I didn't race for 3 months but than got my confidence back and entered a road race. Well I didnt care to win but just to finish in one piece. I went out and avoided atleast 5-10 crashes over the next 3 races. I absolutely HATE doing this because I am all about competition but I just want to get to the 4's in one piece.

    Honestly its all about getting out of the 5's in one piece. That has been my goal in the second half of the season. This is pretty good advice for any new 5's racer.

    Good luck in the 4's. I will be there next year.
     
  5. Alex Simmons

    Alex Simmons Member

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    That's tough. Do you live to work or work to live? Crashes happen in crits at all levels. Maybe consider time trialling.
     
  6. BeeGuy

    BeeGuy New Member

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    One, don't race crits in the rain. Even if you're great at handling your bike, there will be folks in Cat 5 and Cat 4 who aren't, especially in the rain. It also helps to be strong and ride in the first 5-10 wheels to avoid crashes and actually be a player in the race. With time and experience you'll also learn how to fall better...
     
  7. Bigbananabike

    Bigbananabike Member

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    ===========================================================
    Sorry to read this. I hope your shoulder surgery goes well.
    If I were you I wouldn't be racing crits. I gave them up years ago as being too dangerous(especially in the rain).
    I only race road courses now.
    You could wear a thinner form of elbow and shoulder protection which wouldn't be a hinderance to movement or feel uncomfortable and have them under a longsleeved jersey. Perhaps have them sewn into a favourite jersey. The next step could be a thin back protector sewn in too.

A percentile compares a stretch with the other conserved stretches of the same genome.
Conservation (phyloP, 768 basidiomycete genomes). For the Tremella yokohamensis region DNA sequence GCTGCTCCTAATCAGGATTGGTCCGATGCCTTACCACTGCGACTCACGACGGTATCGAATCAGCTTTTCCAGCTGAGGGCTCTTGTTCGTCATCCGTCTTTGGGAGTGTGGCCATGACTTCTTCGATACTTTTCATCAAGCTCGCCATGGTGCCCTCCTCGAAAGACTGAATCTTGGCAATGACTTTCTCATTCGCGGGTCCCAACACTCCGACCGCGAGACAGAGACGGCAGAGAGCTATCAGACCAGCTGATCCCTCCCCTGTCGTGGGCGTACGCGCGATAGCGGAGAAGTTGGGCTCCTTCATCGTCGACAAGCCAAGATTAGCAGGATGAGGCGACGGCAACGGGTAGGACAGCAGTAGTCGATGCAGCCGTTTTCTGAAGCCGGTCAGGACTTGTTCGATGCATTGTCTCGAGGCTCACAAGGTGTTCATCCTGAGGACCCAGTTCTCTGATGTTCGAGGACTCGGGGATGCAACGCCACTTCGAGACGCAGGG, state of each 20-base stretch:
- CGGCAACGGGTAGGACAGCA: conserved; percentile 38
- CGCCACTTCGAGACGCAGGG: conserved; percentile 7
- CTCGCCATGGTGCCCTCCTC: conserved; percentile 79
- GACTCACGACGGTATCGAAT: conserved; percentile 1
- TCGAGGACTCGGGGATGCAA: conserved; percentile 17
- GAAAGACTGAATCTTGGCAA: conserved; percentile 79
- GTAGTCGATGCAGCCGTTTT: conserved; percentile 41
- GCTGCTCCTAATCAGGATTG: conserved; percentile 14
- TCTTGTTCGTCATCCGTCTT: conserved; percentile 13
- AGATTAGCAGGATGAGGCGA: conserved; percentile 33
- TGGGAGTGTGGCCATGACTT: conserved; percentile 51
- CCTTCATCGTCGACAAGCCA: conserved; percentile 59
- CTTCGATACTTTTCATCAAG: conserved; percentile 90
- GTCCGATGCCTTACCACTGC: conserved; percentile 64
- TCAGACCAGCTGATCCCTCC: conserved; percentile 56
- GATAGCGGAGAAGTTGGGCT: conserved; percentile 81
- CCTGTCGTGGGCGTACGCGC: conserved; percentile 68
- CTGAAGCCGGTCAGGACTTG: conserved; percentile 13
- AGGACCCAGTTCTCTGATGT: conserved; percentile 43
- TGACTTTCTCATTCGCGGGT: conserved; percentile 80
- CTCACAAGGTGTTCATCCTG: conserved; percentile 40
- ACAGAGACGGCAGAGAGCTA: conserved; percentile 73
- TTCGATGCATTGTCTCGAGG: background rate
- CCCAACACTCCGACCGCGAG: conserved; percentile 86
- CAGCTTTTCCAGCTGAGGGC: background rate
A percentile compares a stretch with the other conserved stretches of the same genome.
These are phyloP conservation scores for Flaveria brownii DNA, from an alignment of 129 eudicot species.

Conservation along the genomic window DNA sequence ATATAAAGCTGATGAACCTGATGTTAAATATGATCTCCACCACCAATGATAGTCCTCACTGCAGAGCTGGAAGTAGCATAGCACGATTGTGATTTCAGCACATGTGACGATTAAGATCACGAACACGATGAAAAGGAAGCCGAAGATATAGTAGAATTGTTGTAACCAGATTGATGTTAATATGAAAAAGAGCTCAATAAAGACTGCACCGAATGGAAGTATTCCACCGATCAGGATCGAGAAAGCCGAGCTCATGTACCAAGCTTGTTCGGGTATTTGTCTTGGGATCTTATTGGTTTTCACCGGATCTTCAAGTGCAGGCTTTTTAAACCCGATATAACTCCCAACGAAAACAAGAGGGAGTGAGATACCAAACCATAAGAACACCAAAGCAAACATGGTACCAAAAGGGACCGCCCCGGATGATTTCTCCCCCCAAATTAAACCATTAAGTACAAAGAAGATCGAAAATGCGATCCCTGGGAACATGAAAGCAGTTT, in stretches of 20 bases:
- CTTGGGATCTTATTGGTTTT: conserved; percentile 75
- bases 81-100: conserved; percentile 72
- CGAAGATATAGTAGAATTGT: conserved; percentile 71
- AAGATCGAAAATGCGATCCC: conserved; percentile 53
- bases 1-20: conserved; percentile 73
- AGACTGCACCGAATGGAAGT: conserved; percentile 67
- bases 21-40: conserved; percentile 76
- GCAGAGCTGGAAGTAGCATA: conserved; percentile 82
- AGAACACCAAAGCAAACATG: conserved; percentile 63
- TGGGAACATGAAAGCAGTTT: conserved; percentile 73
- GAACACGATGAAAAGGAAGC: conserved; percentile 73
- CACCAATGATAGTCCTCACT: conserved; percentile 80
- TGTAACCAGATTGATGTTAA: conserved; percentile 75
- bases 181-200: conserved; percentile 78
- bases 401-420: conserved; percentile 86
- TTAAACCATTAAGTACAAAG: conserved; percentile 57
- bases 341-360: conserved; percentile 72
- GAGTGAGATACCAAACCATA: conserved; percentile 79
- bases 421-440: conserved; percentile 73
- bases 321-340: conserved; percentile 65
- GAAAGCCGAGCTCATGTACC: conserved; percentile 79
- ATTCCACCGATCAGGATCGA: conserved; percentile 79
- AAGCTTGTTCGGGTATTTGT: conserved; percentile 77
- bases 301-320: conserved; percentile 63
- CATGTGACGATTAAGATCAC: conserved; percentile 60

Shoulders are a favourite joint to get smashed on a crash:eek: .
    I still think you would've done you rib/lung in with armour on. Generally MTB downhill armour doesn't have a lot of chest protection and a hard fall will momentarily deform part of the chest and so crack a rib etc.
    Happy and safe riding, Paul :)
     
  8. CDR114

    CDR114 New Member

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    Thanks to all for the feedback. I think for next year I will only race time trials. Especially since I will have to work hard to get back in shape after months of no race training (right now per Dr's orders, I can ride but I am not allowed to put any pressure on my shoulder, only steering inputs from that side). If all goes well, I will rethink the issue. Definitely no rain racing. I am not sure I will ever agressively ride in the wet again. I have had numerous other riders comment favorably on my dry road riding skills, however it seems riding in the wet throws all things out the window. It seems too unpredictable!